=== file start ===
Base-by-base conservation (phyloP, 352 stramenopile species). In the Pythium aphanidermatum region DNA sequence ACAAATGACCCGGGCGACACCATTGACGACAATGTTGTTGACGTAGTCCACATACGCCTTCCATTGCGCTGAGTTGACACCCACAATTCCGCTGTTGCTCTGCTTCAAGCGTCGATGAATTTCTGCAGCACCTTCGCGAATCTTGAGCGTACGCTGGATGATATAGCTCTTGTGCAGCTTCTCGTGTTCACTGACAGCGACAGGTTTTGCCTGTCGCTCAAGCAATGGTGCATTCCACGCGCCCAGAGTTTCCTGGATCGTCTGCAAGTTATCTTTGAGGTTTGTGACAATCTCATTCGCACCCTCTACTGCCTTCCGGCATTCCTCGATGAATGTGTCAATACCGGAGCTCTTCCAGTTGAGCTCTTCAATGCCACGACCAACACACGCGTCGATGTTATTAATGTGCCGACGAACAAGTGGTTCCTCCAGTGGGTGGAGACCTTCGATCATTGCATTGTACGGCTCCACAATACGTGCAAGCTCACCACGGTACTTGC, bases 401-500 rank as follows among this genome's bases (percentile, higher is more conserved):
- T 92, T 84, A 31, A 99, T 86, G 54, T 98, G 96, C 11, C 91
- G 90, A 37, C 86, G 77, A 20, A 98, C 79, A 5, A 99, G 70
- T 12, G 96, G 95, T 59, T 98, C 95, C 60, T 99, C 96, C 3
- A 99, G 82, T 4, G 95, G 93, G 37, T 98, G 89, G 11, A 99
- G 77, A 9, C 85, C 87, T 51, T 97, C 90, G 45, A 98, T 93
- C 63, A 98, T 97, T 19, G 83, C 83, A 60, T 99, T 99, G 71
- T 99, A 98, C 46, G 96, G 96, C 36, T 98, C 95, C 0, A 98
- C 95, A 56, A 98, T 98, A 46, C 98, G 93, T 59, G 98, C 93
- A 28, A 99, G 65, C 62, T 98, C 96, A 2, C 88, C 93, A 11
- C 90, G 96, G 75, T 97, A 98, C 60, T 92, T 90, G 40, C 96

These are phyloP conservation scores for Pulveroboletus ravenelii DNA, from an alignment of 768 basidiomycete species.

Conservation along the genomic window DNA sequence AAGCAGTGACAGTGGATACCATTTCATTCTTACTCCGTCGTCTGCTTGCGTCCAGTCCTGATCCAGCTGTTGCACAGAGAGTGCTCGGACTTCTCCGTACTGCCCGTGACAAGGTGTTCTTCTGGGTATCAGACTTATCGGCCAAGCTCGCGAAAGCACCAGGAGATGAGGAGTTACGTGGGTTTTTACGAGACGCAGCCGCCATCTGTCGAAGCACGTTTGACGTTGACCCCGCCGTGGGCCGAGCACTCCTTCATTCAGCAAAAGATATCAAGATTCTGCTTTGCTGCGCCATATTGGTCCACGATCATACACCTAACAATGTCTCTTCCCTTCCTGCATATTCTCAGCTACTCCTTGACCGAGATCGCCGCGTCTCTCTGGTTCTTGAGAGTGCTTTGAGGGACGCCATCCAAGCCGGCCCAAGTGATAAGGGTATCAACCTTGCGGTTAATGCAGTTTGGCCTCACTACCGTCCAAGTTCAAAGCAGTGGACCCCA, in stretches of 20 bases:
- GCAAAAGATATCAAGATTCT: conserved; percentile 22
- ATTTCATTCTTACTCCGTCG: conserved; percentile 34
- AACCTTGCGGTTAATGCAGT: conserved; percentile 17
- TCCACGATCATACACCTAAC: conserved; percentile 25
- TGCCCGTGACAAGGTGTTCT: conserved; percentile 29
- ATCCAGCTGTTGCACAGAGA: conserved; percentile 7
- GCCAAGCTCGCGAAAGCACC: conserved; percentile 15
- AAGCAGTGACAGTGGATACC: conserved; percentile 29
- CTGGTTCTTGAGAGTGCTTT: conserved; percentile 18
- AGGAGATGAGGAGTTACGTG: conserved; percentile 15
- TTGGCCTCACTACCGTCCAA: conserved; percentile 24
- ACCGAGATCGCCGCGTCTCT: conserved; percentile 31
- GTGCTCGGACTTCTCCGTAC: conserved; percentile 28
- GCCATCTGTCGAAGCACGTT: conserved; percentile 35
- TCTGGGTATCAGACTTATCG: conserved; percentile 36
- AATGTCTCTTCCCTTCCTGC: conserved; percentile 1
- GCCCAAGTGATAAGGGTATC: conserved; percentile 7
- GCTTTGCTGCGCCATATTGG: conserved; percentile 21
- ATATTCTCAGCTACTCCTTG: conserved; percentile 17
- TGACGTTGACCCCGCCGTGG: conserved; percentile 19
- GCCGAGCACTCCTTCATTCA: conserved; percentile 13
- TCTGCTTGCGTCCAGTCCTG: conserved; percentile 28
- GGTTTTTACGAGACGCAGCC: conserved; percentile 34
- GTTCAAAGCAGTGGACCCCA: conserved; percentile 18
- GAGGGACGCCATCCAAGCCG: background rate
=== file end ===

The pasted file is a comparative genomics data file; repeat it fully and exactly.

Base-by-base conservation (phyloP, 352 stramenopile species). In the Pythium aphanidermatum region DNA sequence ACAAATGACCCGGGCGACACCATTGACGACAATGTTGTTGACGTAGTCCACATACGCCTTCCATTGCGCTGAGTTGACACCCACAATTCCGCTGTTGCTCTGCTTCAAGCGTCGATGAATTTCTGCAGCACCTTCGCGAATCTTGAGCGTACGCTGGATGATATAGCTCTTGTGCAGCTTCTCGTGTTCACTGACAGCGACAGGTTTTGCCTGTCGCTCAAGCAATGGTGCATTCCACGCGCCCAGAGTTTCCTGGATCGTCTGCAAGTTATCTTTGAGGTTTGTGACAATCTCATTCGCACCCTCTACTGCCTTCCGGCATTCCTCGATGAATGTGTCAATACCGGAGCTCTTCCAGTTGAGCTCTTCAATGCCACGACCAACACACGCGTCGATGTTATTAATGTGCCGACGAACAAGTGGTTCCTCCAGTGGGTGGAGACCTTCGATCATTGCATTGTACGGCTCCACAATACGTGCAAGCTCACCACGGTACTTGC, bases 401-500 rank as follows among this genome's bases (percentile, higher is more conserved):
- T 92, T 84, A 31, A 99, T 86, G 54, T 98, G 96, C 11, C 91
- G 90, A 37, C 86, G 77, A 20, A 98, C 79, A 5, A 99, G 70
- T 12, G 96, G 95, T 59, T 98, C 95, C 60, T 99, C 96, C 3
- A 99, G 82, T 4, G 95, G 93, G 37, T 98, G 89, G 11, A 99
- G 77, A 9, C 85, C 87, T 51, T 97, C 90, G 45, A 98, T 93
- C 63, A 98, T 97, T 19, G 83, C 83, A 60, T 99, T 99, G 71
- T 99, A 98, C 46, G 96, G 96, C 36, T 98, C 95, C 0, A 98
- C 95, A 56, A 98, T 98, A 46, C 98, G 93, T 59, G 98, C 93
- A 28, A 99, G 65, C 62, T 98, C 96, A 2, C 88, C 93, A 11
- C 90, G 96, G 75, T 97, A 98, C 60, T 92, T 90, G 40, C 96

These are phyloP conservation scores for Pulveroboletus ravenelii DNA, from an alignment of 768 basidiomycete species.

Conservation along the genomic window DNA sequence AAGCAGTGACAGTGGATACCATTTCATTCTTACTCCGTCGTCTGCTTGCGTCCAGTCCTGATCCAGCTGTTGCACAGAGAGTGCTCGGACTTCTCCGTACTGCCCGTGACAAGGTGTTCTTCTGGGTATCAGACTTATCGGCCAAGCTCGCGAAAGCACCAGGAGATGAGGAGTTACGTGGGTTTTTACGAGACGCAGCCGCCATCTGTCGAAGCACGTTTGACGTTGACCCCGCCGTGGGCCGAGCACTCCTTCATTCAGCAAAAGATATCAAGATTCTGCTTTGCTGCGCCATATTGGTCCACGATCATACACCTAACAATGTCTCTTCCCTTCCTGCATATTCTCAGCTACTCCTTGACCGAGATCGCCGCGTCTCTCTGGTTCTTGAGAGTGCTTTGAGGGACGCCATCCAAGCCGGCCCAAGTGATAAGGGTATCAACCTTGCGGTTAATGCAGTTTGGCCTCACTACCGTCCAAGTTCAAAGCAGTGGACCCCA, in stretches of 20 bases:
- GCAAAAGATATCAAGATTCT: conserved; percentile 22
- ATTTCATTCTTACTCCGTCG: conserved; percentile 34
- AACCTTGCGGTTAATGCAGT: conserved; percentile 17
- TCCACGATCATACACCTAAC: conserved; percentile 25
- TGCCCGTGACAAGGTGTTCT: conserved; percentile 29
- ATCCAGCTGTTGCACAGAGA: conserved; percentile 7
- GCCAAGCTCGCGAAAGCACC: conserved; percentile 15
- AAGCAGTGACAGTGGATACC: conserved; percentile 29
- CTGGTTCTTGAGAGTGCTTT: conserved; percentile 18
- AGGAGATGAGGAGTTACGTG: conserved; percentile 15
- TTGGCCTCACTACCGTCCAA: conserved; percentile 24
- ACCGAGATCGCCGCGTCTCT: conserved; percentile 31
- GTGCTCGGACTTCTCCGTAC: conserved; percentile 28
- GCCATCTGTCGAAGCACGTT: conserved; percentile 35
- TCTGGGTATCAGACTTATCG: conserved; percentile 36
- AATGTCTCTTCCCTTCCTGC: conserved; percentile 1
- GCCCAAGTGATAAGGGTATC: conserved; percentile 7
- GCTTTGCTGCGCCATATTGG: conserved; percentile 21
- ATATTCTCAGCTACTCCTTG: conserved; percentile 17
- TGACGTTGACCCCGCCGTGG: conserved; percentile 19
- GCCGAGCACTCCTTCATTCA: conserved; percentile 13
- TCTGCTTGCGTCCAGTCCTG: conserved; percentile 28
- GGTTTTTACGAGACGCAGCC: conserved; percentile 34
- GTTCAAAGCAGTGGACCCCA: conserved; percentile 18
- GAGGGACGCCATCCAAGCCG: background rate